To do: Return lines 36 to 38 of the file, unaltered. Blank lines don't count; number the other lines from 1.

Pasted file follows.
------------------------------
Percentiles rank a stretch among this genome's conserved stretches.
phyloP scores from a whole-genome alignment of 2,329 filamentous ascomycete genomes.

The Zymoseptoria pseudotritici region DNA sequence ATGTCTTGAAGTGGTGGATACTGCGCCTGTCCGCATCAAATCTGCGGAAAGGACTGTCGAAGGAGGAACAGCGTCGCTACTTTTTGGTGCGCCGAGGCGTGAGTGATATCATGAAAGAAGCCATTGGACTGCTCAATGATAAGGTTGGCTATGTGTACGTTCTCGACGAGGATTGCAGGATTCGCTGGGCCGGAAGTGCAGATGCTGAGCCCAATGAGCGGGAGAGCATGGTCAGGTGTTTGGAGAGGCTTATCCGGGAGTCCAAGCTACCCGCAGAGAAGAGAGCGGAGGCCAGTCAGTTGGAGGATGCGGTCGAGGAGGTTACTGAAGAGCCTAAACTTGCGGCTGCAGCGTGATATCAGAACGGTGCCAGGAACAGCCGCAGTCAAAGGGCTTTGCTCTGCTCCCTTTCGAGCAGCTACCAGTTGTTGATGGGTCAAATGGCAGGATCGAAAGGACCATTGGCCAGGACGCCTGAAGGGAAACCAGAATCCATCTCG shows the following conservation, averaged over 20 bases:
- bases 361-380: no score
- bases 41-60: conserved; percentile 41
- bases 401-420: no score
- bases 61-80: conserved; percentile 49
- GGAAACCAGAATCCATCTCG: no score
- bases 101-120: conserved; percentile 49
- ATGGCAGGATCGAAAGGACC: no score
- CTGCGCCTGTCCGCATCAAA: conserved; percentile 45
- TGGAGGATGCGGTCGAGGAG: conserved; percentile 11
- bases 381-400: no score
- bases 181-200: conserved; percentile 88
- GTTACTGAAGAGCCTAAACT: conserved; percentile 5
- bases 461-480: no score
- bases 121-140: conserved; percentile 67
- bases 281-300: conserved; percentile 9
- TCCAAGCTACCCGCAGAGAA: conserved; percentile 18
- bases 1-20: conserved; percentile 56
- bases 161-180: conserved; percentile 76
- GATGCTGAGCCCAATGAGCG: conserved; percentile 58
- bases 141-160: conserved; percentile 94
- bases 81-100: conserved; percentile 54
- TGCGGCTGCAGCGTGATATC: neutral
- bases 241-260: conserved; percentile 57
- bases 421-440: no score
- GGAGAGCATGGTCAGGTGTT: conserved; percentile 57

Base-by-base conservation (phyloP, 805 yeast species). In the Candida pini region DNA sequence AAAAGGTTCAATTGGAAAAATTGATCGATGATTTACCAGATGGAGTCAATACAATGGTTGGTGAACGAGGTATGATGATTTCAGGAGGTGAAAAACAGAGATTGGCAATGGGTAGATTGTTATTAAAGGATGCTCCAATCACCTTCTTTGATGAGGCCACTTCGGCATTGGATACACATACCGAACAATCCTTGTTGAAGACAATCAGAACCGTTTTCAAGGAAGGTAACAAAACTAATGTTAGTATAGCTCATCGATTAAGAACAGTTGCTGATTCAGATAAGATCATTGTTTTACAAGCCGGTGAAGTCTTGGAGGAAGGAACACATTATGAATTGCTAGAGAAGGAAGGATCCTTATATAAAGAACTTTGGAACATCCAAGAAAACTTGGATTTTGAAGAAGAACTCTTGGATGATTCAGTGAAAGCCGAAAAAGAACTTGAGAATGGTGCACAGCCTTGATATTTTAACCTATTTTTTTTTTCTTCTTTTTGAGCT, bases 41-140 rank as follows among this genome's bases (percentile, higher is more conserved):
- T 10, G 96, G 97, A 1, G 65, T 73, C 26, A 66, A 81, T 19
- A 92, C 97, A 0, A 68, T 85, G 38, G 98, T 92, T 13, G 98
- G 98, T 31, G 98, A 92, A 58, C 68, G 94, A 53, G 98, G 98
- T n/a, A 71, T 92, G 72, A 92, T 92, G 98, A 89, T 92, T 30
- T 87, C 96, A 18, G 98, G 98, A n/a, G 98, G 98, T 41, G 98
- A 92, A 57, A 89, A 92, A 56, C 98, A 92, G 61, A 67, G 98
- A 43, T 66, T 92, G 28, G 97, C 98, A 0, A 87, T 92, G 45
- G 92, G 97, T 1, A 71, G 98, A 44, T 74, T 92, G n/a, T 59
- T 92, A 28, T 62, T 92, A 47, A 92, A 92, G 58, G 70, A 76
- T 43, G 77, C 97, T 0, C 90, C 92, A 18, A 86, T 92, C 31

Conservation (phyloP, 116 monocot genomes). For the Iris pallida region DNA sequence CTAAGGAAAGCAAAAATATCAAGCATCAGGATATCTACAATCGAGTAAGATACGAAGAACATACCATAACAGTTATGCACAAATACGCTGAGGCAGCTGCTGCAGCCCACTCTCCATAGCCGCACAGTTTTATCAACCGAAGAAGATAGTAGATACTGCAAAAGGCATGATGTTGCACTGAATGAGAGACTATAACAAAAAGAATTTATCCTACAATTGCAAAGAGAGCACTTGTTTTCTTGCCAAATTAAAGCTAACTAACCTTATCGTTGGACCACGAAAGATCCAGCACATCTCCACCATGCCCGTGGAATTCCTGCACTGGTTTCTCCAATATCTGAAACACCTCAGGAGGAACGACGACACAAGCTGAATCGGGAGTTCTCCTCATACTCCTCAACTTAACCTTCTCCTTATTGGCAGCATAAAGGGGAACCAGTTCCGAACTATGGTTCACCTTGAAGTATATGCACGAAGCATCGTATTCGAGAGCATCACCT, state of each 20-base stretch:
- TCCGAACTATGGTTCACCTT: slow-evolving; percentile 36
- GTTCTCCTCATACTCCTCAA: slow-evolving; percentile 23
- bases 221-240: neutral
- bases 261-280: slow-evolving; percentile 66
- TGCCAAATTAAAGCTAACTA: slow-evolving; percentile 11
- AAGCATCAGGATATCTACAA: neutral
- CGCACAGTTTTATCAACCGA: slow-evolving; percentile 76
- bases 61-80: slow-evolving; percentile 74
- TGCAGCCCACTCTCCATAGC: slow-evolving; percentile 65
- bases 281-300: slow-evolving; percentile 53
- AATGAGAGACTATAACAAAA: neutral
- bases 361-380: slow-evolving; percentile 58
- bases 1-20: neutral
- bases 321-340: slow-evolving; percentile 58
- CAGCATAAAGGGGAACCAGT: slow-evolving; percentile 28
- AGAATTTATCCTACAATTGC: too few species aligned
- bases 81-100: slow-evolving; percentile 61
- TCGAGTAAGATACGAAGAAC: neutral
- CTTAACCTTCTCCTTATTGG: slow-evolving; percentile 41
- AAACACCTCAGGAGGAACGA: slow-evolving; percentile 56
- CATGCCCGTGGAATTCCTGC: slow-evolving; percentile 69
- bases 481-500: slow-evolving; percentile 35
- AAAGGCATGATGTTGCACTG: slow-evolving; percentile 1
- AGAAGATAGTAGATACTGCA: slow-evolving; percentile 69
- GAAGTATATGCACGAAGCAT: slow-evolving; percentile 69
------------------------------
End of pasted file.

- A 43, T 66, T 92, G 28, G 97, C 98, A 0, A 87, T 92, G 45
- G 92, G 97, T 1, A 71, G 98, A 44, T 74, T 92, G n/a, T 59
- T 92, A 28, T 62, T 92, A 47, A 92, A 92, G 58, G 70, A 76